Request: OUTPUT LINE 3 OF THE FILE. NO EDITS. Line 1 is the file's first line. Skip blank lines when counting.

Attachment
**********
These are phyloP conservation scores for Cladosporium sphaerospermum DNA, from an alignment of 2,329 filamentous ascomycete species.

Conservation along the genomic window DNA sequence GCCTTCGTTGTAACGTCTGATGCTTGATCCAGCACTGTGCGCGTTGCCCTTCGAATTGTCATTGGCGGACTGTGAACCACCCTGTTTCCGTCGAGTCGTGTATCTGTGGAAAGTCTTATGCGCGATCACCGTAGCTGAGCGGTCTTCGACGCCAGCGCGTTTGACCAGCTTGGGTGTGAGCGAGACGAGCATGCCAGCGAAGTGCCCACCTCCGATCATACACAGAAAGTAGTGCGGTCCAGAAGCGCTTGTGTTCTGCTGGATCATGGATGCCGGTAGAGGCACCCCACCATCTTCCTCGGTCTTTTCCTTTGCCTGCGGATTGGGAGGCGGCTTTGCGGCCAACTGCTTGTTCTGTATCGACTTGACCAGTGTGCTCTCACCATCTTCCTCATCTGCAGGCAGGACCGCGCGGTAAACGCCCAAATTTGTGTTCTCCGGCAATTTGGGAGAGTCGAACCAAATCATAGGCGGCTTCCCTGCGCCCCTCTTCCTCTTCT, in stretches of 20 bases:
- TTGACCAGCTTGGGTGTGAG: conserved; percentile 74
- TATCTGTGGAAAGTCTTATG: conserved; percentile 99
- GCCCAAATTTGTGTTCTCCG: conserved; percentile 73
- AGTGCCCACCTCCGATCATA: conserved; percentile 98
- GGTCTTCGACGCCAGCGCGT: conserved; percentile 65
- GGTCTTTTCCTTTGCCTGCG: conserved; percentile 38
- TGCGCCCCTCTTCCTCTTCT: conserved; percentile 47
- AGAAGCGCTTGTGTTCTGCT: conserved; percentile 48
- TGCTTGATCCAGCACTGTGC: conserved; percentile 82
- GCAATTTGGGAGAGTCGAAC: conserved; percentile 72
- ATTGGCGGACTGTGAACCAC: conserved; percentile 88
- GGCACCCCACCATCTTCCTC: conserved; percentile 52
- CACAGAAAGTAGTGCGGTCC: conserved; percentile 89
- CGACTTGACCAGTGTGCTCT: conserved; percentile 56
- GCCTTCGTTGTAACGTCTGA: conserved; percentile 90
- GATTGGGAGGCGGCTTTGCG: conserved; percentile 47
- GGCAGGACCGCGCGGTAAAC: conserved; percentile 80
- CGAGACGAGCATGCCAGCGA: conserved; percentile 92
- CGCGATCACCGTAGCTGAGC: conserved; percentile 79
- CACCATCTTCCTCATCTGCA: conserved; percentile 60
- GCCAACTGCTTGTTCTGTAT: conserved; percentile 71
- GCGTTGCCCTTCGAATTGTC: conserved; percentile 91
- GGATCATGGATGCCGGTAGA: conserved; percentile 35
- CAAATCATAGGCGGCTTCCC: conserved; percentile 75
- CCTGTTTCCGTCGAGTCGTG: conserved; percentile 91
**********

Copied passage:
- TTGACCAGCTTGGGTGTGAG: conserved; percentile 74